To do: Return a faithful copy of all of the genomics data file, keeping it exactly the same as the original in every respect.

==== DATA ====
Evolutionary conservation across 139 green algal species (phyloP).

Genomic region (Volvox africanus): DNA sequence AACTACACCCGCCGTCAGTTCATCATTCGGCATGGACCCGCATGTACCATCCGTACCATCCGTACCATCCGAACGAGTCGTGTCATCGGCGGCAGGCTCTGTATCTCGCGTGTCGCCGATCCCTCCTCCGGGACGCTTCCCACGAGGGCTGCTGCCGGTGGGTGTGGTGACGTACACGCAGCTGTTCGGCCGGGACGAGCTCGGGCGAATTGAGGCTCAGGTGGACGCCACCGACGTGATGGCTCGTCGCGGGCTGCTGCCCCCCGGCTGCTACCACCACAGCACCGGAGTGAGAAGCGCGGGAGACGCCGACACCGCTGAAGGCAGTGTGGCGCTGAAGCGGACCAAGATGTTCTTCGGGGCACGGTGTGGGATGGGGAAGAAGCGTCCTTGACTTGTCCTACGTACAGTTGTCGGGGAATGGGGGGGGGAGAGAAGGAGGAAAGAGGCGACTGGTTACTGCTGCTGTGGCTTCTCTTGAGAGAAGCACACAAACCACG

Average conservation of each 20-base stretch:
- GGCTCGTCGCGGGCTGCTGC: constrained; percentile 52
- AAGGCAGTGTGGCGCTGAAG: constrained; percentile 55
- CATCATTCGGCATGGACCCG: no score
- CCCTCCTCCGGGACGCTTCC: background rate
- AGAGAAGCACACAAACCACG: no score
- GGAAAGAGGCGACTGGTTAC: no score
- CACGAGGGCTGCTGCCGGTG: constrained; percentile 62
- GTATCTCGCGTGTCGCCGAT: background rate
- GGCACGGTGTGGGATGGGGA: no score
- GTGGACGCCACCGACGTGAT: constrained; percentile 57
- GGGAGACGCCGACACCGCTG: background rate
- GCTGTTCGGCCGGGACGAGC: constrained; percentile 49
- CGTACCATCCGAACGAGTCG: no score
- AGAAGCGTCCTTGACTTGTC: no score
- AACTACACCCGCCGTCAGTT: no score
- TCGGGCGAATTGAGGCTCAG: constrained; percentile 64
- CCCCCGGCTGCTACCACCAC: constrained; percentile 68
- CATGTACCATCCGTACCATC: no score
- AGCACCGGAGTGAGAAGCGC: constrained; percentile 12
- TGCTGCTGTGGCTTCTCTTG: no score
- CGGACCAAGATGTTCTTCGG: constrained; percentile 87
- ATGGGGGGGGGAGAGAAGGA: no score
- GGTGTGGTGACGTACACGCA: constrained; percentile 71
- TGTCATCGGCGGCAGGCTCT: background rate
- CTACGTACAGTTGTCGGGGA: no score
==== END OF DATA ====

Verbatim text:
Evolutionary conservation across 139 green algal species (phyloP).

Genomic region (Volvox africanus): DNA sequence AACTACACCCGCCGTCAGTTCATCATTCGGCATGGACCCGCATGTACCATCCGTACCATCCGTACCATCCGAACGAGTCGTGTCATCGGCGGCAGGCTCTGTATCTCGCGTGTCGCCGATCCCTCCTCCGGGACGCTTCCCACGAGGGCTGCTGCCGGTGGGTGTGGTGACGTACACGCAGCTGTTCGGCCGGGACGAGCTCGGGCGAATTGAGGCTCAGGTGGACGCCACCGACGTGATGGCTCGTCGCGGGCTGCTGCCCCCCGGCTGCTACCACCACAGCACCGGAGTGAGAAGCGCGGGAGACGCCGACACCGCTGAAGGCAGTGTGGCGCTGAAGCGGACCAAGATGTTCTTCGGGGCACGGTGTGGGATGGGGAAGAAGCGTCCTTGACTTGTCCTACGTACAGTTGTCGGGGAATGGGGGGGGGAGAGAAGGAGGAAAGAGGCGACTGGTTACTGCTGCTGTGGCTTCTCTTGAGAGAAGCACACAAACCACG

Average conservation of each 20-base stretch:
- GGCTCGTCGCGGGCTGCTGC: constrained; percentile 52
- AAGGCAGTGTGGCGCTGAAG: constrained; percentile 55
- CATCATTCGGCATGGACCCG: no score
- CCCTCCTCCGGGACGCTTCC: background rate
- AGAGAAGCACACAAACCACG: no score
- GGAAAGAGGCGACTGGTTAC: no score
- CACGAGGGCTGCTGCCGGTG: constrained; percentile 62
- GTATCTCGCGTGTCGCCGAT: background rate
- GGCACGGTGTGGGATGGGGA: no score
- GTGGACGCCACCGACGTGAT: constrained; percentile 57
- GGGAGACGCCGACACCGCTG: background rate
- GCTGTTCGGCCGGGACGAGC: constrained; percentile 49
- CGTACCATCCGAACGAGTCG: no score
- AGAAGCGTCCTTGACTTGTC: no score
- AACTACACCCGCCGTCAGTT: no score
- TCGGGCGAATTGAGGCTCAG: constrained; percentile 64
- CCCCCGGCTGCTACCACCAC: constrained; percentile 68
- CATGTACCATCCGTACCATC: no score
- AGCACCGGAGTGAGAAGCGC: constrained; percentile 12
- TGCTGCTGTGGCTTCTCTTG: no score
- CGGACCAAGATGTTCTTCGG: constrained; percentile 87
- ATGGGGGGGGGAGAGAAGGA: no score
- GGTGTGGTGACGTACACGCA: constrained; percentile 71
- TGTCATCGGCGGCAGGCTCT: background rate
- CTACGTACAGTTGTCGGGGA: no score